Baird made many contributions to the field of electronic television after mechanical systems had taken a back seat. In 1939, he showed a system know today as hybrid colour using a cathode ray tube in front of which revolved a disc fitted with colour filters, a method taken up by CBS and RCA in the United States. As early as 1940, Baird had started work on a fully electronic system he called the "Telechrome". Early Telechrome devices used two electron guns aimed at either side of a phosphor plate. The phosphor was patterned so the electrons from the guns only fell on one side of the patterning or the other. Using cyan and magenta phosphors, a reasonable limited-colour image could be obtained. He also demonstrated the same system using monochrome signals to produce a 3D image (called "stereoscopic" at the time). In 1941, he patented and demonstrated this system of three-dimensional television at a definition of 500 lines. On 16 August 1944, he gave the world's first demonstration of a practical fully electronic colour television display. His 600-line colour system used triple interlacing, using six scans to build each picture. Similar concepts were common through the 1940s and 50s, differing primarily in the way they re-combined the colors generated by the three guns. One of them, the Geer tube, was similar to Baird's concept, but used small pyramids with the phosphors deposited on their outside faces, instead of Baird's 3D patterning on a flat surface.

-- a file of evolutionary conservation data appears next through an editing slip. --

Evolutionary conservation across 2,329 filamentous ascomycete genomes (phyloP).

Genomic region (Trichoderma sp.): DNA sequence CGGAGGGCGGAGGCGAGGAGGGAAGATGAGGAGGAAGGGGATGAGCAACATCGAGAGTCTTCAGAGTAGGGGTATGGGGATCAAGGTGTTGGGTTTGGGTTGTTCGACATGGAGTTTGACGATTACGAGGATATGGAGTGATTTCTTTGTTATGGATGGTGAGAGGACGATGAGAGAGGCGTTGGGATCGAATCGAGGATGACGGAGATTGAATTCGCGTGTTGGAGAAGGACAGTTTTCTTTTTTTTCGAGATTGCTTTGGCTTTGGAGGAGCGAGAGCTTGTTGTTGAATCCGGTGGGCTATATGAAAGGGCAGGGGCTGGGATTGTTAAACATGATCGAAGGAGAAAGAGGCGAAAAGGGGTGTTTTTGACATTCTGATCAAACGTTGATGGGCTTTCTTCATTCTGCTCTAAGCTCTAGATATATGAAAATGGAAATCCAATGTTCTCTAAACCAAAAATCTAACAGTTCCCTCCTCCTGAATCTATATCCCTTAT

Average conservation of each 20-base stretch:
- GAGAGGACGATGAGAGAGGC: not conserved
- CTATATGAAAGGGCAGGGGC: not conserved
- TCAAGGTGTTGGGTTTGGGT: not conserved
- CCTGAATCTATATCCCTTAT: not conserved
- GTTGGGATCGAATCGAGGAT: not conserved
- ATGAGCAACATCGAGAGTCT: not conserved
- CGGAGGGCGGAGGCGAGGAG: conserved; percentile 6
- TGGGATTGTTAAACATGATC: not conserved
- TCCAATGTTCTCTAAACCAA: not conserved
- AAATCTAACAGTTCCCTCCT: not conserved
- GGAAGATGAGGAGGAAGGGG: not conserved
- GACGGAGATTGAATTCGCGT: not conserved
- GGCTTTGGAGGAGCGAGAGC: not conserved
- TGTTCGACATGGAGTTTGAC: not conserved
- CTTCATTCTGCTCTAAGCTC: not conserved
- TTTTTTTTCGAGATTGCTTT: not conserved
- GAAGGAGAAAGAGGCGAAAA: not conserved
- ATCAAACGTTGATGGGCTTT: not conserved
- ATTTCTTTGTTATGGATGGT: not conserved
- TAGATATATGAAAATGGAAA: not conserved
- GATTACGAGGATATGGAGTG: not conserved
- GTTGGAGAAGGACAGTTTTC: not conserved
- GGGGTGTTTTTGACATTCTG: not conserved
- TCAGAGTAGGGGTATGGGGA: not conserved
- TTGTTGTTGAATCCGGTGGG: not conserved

In 1943, the Hankey Committee was appointed to oversee the resumption of television broadcasts after the war. Baird persuaded them to make plans to adopt his proposed 1000-line Telechrome electronic colour system as the new post-war broadcast standard. The picture resolution on this system would have been comparable to today's HDTV (High Definition Television). The Hankey Committee's plan lost all momentum partly due to the challenges of postwar reconstruction. The monochrome 405-line standard remained in place until 1985 in some areas, and the 625-line system was introduced in 1964 and (PAL) colour in 1967. A demonstration of large screen three-dimensional television by the BBC was reported in March 2008, over 60 years after Baird's demonstration.